The trio: Chief Justice and President of the Supreme Court, Deputy Chief Justice and Chief Registrar are all women, a positive development that thrusts the country into global gender limelight
NAIROBI, Kenya: Justice Martha Koome recently took oath of office as the Chief Justice of the Republic of Kenya and President of the Supreme Court, succeeding former Chief Justice David Maraga who officially retired early this year.
The Judicial Service Commission had forwarded her name to President Uhuru Kenyatta after weeks of rigorous televised interviews where she competed and won, flooring some of the country’s best legal brains.
Chief Justice Koome is now deputised by Philemona Mwilu, who has maintained her post after serving under former CJ Maraga and Anne Amadi, who has served as Chief Registrar since 2014.
The trio, are now the new face of Kenya’s judiciary.
Here is the new CJ’s full speech on being sworn in office:
SPEECH BY JUSTICE MARTHA KOOME ON BEING SWORN
IN OFFICE AS THE 16TH CHIEF JUSTICE OF KENYA AND
THIRD PRESIDENT OF THE SUPREME COURT OF KENYA
Your Excellency, the President of the Republic of Kenya and Commander-in-Chief of the Armed Forces;
The Hon Deputy President of the Republic of Kenya; The Right Hon Former Prime Minister, Hon Raila Odinga;
Her ladyship Hon. Philomena Mbete Mwilu, the Deputy Chief Justice of the Judiciary, all my colleague Judges of the Supreme Court and other courts and the Chief Registrar of the Judiciary;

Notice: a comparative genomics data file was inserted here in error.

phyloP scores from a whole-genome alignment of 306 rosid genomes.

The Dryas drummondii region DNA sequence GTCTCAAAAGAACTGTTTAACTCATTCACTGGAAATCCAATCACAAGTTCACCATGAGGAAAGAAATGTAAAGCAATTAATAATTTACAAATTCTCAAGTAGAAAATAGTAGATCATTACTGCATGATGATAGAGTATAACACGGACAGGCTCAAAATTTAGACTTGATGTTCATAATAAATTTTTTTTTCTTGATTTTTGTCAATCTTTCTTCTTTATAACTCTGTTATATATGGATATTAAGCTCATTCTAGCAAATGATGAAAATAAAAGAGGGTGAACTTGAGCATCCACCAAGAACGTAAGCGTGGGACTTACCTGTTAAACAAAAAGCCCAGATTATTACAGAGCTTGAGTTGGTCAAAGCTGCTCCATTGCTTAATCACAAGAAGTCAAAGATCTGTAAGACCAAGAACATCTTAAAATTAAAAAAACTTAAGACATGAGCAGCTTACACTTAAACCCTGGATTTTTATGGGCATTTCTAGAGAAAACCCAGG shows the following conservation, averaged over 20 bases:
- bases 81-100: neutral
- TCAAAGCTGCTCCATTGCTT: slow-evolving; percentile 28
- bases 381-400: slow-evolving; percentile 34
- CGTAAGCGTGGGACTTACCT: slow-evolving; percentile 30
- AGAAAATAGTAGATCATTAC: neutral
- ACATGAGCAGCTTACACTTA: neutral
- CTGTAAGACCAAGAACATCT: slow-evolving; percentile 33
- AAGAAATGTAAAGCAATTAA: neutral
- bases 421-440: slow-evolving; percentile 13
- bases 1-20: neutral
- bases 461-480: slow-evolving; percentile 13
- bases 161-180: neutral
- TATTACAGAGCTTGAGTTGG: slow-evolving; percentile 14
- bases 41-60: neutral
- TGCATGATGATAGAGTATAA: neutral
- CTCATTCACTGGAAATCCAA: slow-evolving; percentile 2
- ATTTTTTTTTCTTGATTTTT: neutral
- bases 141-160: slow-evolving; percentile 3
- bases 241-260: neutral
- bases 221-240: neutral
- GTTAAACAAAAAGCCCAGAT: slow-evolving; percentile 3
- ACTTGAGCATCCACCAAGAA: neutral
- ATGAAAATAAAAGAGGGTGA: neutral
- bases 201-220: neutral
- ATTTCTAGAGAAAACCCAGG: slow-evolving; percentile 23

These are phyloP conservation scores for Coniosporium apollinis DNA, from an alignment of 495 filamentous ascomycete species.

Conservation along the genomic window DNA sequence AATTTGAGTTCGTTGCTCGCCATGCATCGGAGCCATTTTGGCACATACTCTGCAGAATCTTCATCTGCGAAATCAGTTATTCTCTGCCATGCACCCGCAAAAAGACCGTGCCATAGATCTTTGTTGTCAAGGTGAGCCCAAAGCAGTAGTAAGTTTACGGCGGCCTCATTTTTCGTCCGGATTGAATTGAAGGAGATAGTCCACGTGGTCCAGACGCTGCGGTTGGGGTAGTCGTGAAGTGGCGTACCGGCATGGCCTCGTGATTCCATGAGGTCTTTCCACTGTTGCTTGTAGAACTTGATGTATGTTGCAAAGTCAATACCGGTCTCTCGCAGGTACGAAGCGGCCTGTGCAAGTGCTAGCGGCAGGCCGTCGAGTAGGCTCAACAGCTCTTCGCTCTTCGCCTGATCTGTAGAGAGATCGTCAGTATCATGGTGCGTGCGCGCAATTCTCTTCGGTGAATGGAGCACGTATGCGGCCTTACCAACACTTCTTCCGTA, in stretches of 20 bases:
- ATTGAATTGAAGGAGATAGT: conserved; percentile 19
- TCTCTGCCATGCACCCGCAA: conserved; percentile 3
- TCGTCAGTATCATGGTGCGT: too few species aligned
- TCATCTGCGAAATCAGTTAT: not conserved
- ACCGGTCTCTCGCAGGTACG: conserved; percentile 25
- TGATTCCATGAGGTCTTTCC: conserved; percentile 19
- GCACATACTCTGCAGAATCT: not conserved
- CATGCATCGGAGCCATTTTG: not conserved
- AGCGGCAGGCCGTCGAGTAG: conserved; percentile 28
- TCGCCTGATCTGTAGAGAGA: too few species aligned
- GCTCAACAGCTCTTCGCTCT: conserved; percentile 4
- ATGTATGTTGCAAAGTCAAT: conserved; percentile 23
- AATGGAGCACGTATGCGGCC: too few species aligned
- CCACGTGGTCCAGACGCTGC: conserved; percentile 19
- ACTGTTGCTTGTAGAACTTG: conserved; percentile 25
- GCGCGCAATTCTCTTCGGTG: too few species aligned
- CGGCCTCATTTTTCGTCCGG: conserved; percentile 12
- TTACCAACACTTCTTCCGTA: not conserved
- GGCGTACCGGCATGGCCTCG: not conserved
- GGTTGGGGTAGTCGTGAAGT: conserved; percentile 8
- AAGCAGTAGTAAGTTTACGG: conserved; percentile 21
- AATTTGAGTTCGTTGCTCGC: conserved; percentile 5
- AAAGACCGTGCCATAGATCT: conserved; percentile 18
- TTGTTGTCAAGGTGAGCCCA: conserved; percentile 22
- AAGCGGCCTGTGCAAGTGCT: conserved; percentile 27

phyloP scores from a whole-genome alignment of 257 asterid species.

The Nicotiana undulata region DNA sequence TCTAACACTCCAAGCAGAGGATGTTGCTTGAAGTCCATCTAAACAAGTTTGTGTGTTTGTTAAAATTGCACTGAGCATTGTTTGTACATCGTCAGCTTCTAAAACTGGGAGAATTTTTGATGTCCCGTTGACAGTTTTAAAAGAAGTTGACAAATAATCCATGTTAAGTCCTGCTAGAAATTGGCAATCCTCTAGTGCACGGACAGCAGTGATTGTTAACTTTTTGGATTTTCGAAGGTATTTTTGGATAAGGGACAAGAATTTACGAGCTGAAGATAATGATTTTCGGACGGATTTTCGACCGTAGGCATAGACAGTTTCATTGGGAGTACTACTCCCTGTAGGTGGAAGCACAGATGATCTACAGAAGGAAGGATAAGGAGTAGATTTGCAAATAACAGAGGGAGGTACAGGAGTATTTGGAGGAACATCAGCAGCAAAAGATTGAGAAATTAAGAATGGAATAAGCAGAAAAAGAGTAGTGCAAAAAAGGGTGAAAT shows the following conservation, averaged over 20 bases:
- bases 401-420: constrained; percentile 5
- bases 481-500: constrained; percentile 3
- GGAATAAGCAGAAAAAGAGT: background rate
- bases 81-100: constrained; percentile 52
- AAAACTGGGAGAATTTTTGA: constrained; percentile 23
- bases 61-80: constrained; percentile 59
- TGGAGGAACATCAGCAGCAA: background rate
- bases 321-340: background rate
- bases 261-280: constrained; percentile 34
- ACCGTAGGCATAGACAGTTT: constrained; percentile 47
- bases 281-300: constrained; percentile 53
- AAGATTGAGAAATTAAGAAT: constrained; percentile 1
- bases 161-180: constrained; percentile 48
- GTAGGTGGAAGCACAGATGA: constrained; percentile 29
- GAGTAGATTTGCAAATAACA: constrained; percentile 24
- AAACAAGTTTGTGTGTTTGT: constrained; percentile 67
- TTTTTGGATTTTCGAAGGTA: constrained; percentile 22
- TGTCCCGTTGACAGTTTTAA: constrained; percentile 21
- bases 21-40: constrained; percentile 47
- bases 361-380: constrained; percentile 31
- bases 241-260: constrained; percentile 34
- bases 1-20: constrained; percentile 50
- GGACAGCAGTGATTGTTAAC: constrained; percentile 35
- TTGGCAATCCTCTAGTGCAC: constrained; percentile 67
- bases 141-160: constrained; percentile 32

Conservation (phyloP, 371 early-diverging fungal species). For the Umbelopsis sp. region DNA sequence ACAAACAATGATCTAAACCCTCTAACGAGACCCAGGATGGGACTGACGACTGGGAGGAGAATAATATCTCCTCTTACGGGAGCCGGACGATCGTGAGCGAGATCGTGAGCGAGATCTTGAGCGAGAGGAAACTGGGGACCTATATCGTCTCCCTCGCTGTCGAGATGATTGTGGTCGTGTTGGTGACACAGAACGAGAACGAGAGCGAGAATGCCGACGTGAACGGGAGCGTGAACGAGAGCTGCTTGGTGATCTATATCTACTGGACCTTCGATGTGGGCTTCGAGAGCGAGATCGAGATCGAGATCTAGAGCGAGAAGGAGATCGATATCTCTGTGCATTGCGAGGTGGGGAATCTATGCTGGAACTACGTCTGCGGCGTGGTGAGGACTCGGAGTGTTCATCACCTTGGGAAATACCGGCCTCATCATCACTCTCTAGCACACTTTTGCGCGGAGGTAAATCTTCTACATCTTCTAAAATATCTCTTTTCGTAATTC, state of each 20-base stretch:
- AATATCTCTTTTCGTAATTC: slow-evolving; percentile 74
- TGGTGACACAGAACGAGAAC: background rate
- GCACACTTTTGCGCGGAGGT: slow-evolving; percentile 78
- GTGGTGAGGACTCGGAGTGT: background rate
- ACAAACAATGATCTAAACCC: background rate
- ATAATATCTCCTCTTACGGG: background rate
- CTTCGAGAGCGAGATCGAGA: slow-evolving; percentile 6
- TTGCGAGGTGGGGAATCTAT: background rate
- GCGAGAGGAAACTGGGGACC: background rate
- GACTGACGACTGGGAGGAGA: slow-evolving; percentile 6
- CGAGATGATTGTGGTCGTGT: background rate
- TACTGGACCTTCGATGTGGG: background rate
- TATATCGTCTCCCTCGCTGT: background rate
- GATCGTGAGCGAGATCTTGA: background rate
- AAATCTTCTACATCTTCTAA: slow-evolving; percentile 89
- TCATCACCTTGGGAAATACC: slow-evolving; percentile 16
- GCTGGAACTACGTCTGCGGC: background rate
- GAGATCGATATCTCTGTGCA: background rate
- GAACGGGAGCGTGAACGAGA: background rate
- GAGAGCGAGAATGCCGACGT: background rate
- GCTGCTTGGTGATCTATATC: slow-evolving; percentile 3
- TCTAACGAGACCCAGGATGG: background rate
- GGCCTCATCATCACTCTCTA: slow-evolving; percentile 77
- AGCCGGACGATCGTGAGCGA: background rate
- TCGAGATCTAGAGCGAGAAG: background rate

Hon Cabinet Secretaries present, Governors, MPs and distinguished guests, who include my dear family, present to witness this historic event as I take the oath of office as the Chief Justice of this great Republic.
I STAND HERE with great humility and gratitude to the Almighty God; to the people of Kenya, who exercised their sovereign power through the JSC that nominated me; to the people’s representatives at the National Assembly who approved my nomination; and to your Excellency the President of the Republic of Kenya and Commander in Chief of the Armed Forces for graciously witnessing my solemn oath of office today.
THIS IS ALSO A MOMENTOUS occasion that is witnessed by many with joy and hope not only because I am the first woman in Kenya to take this oath of office, but because every time a woman, a member of marginalized group or a person living with disabilities breaks a barrier they hold space for the dreams and hopes of others. I have travelled this long journey but it was not lonely because I walked the path of other women trail blazers who went before me. After many trials, I can confidently say the path is now well defined and easier for others to travel after me. I am the first but certainly not the last.
I HAVE TAKEN THIS OATH of office with utmost solemnity and have internalized each and every word that l have uttered therein seriously. These are important words, which we often refer to as guiding principles. They are: impartiality, independence, fairness, power to protect the Constitution, to render service with integrity and competency among others. This oath will constantly remind me that this power is entrusted to me as the servant of the people, to work with others towards ensuring justice is done; that it is dispensed expeditiously without fear or favour or undue regard to technicalities.